Pieces of Japan Store and Workshop
A Mecca for Japanese Craftsmanship, POJ Studio Unveil Their Flagship Store in Kyoto
Located in a restored machiya townhouse just behind Toyokuni Shrine in a quiet and unassuming corner of Kyoto, the flagship POJ (Pieces of Japan) Studio store and workshop bridges the gap between Japan’s legendary craftsmanship and consumer.
Opening this Friday, POJ Studio focuses on slow wares dedicated to keeping Japan’s traditions alive. They work closely with the specifically-selected master artisans from around the country for their wide range of contemporary lifestyle products, all with function and form in mind. They support craftspeople and ensure they are paid fairly and in advance. From incense makers to woodworkers, they champion Japan’s master artisans and their handcrafted wares.
Founded by Tina Koyama and Hana Tsukamoto, their appreciation for craft is a mutual passion. Together with their respective backgrounds in tech and design, they are able to work transparently with craftspeople to modernise or update products for today’s consumer market.
As integral connectors between Japan and the west, POJ Studio also unite the divide between “digital and analogue, and traditional and modern living”. Starting as an online store, their move to open a retail store and workshop in Kyoto is a natural tipping point in their evolution. Their Kintsugi Kit (using all natural materials) is a best-seller, as is their leaf-shaped Hako incense from Awaji Island. Now with the opening of their store, Oryoki wooden nesting bowls and hand-crafted ceramics by various artisans can be held, touched and selected in person before taking home.
Speaking to POJ Studio co-founder Tina Koyama prior to the store’s opening, she is modest about her work; she wants the spotlight to stay on the craftspeople. It’s clear to see that it is her unrelenting vision, alongside her co-founder, that is evidently propelling POJ’s constant growth. The new store will offer beginner and advanced workshops for Kintsugi, with their in-house specialist Momo (straight from NYC) at the helm. Incense making and Japanese chochin lantern making are also planned to be part of the workshop class offering.
With the store opening, POJ Studio will also start offering ‘concierge shopping services’ to connect customised interior needs with the traditional crafts techniques (shibori dying, wood turning, wood joinery, sashiko stitching, pottery and more). Managing custom projects from early concepts and ideas all the way through to production and international shipping.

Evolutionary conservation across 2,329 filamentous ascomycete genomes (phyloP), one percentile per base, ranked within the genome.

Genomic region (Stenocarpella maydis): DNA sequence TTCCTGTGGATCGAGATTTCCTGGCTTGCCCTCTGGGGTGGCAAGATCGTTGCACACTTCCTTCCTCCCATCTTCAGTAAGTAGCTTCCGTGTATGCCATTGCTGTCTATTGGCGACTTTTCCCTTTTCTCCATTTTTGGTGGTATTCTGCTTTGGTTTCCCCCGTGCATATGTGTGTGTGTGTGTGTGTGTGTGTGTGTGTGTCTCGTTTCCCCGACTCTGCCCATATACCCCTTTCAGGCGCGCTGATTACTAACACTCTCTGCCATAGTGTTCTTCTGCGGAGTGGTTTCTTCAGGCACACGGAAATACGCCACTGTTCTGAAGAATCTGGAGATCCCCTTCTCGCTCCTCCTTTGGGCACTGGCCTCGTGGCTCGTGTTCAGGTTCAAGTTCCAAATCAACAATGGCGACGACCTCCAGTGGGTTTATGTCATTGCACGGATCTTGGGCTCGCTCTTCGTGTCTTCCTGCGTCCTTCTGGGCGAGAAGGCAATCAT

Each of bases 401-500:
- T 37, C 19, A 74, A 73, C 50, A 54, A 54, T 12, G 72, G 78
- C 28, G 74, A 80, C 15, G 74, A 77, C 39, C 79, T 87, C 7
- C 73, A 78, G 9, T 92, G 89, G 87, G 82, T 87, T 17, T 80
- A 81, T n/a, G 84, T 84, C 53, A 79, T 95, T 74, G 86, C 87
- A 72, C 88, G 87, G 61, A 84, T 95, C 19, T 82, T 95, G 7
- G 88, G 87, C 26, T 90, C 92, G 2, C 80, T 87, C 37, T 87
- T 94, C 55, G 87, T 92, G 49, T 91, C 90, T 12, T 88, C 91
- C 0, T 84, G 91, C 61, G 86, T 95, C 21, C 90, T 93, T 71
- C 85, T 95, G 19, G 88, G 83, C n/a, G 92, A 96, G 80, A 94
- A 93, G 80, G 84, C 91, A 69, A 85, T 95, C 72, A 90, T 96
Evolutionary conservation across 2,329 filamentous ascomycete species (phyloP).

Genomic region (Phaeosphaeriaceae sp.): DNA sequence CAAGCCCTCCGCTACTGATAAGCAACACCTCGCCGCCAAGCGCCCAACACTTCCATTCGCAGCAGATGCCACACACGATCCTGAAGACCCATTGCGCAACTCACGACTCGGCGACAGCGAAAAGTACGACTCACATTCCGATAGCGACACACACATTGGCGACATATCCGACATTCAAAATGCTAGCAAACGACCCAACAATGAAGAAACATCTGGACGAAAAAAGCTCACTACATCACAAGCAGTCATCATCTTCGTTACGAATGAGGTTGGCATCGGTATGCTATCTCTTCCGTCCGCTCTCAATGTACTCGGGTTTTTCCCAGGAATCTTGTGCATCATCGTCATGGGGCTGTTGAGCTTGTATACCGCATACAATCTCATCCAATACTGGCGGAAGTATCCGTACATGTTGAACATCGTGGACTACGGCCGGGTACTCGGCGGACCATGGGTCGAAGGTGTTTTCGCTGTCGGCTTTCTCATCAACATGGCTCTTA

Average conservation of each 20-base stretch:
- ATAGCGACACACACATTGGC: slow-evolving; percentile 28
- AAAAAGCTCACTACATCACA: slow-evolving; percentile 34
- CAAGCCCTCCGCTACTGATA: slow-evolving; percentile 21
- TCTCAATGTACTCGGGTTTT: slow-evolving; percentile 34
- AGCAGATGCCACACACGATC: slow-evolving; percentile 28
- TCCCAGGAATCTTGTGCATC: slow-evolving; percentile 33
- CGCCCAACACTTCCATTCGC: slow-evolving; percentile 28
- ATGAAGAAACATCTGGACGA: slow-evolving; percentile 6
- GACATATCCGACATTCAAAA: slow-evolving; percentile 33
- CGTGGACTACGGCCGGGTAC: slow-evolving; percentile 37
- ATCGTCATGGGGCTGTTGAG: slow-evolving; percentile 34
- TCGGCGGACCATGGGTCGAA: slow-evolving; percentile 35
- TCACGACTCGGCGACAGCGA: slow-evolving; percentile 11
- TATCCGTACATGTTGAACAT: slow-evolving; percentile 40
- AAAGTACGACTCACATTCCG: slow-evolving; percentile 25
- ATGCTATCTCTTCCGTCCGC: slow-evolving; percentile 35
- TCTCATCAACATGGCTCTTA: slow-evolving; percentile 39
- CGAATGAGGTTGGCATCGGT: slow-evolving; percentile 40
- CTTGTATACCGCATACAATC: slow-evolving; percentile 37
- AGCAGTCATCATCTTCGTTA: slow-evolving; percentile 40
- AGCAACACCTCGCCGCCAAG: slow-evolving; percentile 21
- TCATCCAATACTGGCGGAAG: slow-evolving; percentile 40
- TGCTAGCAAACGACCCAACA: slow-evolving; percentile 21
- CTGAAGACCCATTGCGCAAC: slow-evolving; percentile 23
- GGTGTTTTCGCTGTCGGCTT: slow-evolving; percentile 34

The new POJ store is also part of a bigger project on its block, where a close friendship and partnership between POJ Studio, Maana Homes (accommodation), and Kissa Kishin (modern cafe) unites the three businesses under multiple yet joined premises to highlight Japanese quality and hospitality (famed omotenashi).
After exploring the new POJ store and workshop space positioned on their second floor, we caught up with Tina at Kissa Kishin just a few steps away to find out more about the new Pieces of Japan store, their projects and the importance of keeping Japanese craftsmanship alive.
Hi Tina, Can you tell us more about what you believe the value of crafts can hold in our daily lives?
We spend so much time on the screen everyday and to balance that it is important for me to surround myself with haptic experiences, textures that stimulate my senses. Carefully crafted crafts embody that and bring warmth a space to make my house feel like a home.
What inspired you to start POJ?
I’ve spent over a decade of my career at the forefront of technology with a great passion. But growing up I was surrounded by crafts through my Japanese mother who also is a buyer of Japanese artisanal wares. Through her I’ve learned about how many craftspeople are struggling to pass on their crafts with centuries of history.
Back in Silicon Valley I would see how millions of dollars were invested every day into many young businesses and the love and passion so many people surrounding me there had for Japan. That combination inspired me to think of a business that would become a bridge between those worlds to help support the centuries old businesses to hopefully survive and be able to be passed on for another generation.